Niks Niks - 1 year ago 107
Python Question

suds: google app engine support

I'm trying to use suds in a python Google App Engine application. This is
the traceback:

client = Client(url)
File "/base/data/home/apps/sandbox/test.349741318547153856/suds/client.py",
line 109, in __init__
options.cache = ObjectCache(days=1)
File "/base/data/home/apps/sandbox/test.349741318547153856/suds/cache.py",
line 141, in __init__
location = os.path.join(tmp(), 'suds')
File "/base/python_runtime/python_dist/lib/python2.5/tempfile.py",
line 45, in PlaceHolder
raise NotImplementedError("Only tempfile.TemporaryFile is
available for use")
NotImplementedError: Only tempfile.TemporaryFile is available for use


I tried changing line 109 at client.py:

options.cache = ObjectCache(days=1)


to:

options.cache = None


And it works now but I'm not sure if that can affect something in the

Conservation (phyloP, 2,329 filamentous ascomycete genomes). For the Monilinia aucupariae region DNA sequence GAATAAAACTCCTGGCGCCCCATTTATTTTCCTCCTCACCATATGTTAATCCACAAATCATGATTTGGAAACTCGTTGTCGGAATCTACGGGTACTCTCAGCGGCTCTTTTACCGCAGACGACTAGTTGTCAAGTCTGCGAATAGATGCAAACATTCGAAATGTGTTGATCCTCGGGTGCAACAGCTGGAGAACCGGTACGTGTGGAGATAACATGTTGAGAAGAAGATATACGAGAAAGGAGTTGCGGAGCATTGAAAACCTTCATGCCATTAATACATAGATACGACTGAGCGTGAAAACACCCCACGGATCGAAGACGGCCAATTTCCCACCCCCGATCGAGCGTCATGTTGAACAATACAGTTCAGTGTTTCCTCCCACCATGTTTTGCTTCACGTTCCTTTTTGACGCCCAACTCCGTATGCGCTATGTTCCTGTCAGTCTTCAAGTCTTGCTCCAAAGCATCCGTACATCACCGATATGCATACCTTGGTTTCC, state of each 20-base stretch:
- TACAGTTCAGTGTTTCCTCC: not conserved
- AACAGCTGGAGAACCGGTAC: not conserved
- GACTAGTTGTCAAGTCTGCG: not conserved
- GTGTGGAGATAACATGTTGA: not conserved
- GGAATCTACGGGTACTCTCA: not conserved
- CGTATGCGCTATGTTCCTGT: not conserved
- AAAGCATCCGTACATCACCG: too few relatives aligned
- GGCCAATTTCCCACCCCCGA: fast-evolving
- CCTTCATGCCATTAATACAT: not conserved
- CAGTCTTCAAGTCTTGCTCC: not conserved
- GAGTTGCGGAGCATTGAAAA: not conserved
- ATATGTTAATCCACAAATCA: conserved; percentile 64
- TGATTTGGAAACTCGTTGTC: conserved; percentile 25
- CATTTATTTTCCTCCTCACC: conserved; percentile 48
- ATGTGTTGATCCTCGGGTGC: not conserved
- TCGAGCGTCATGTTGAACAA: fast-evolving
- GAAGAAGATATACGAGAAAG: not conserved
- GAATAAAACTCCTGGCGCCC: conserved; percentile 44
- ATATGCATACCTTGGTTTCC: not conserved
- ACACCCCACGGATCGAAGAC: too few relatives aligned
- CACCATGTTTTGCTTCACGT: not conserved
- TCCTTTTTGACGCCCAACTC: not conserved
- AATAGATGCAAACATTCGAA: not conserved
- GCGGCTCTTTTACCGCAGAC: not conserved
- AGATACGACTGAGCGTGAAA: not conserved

future.

I really appreciate if anybody can help me here.

Thanks in advance.

Answer Source

You can't write to local files in appengine. Thats why you get that error it's trying to write a cache of processed WSDL to a temporary file. You will have to not cache or provide an alternate cache mechanism. I am using suds on appengine with a very expensive WSDL file, so I hacked the caching to write the cache on the dev server filesystem and then uploaded the cache, with the deployed code.

I cheated - sort of.

def precache_wsdl(wsdl,principal):
    log = logging.getLogger()
    log.setLevel = logging.info
    cache_location = os.path.join(os.path.dirname(__file__),"cache")
    security = Security()
    token = UsernameToken(*principal)
    security.tokens.append(token)
    client = Client(wsdl,cache=FileCache(cache_location))
    client.set_options(wsse=security)

I defined this bit of code in my appengine code. Loaded up the remote command api, ran it locally, prepopulating the cache. Then I amde sure that cach_location was set correctly in my real appengine code. When you run in the remote_api shell you are not running with the same restrictions that server code is. In fact you don't even have to run it under the shell, but I tend to do a lot that way.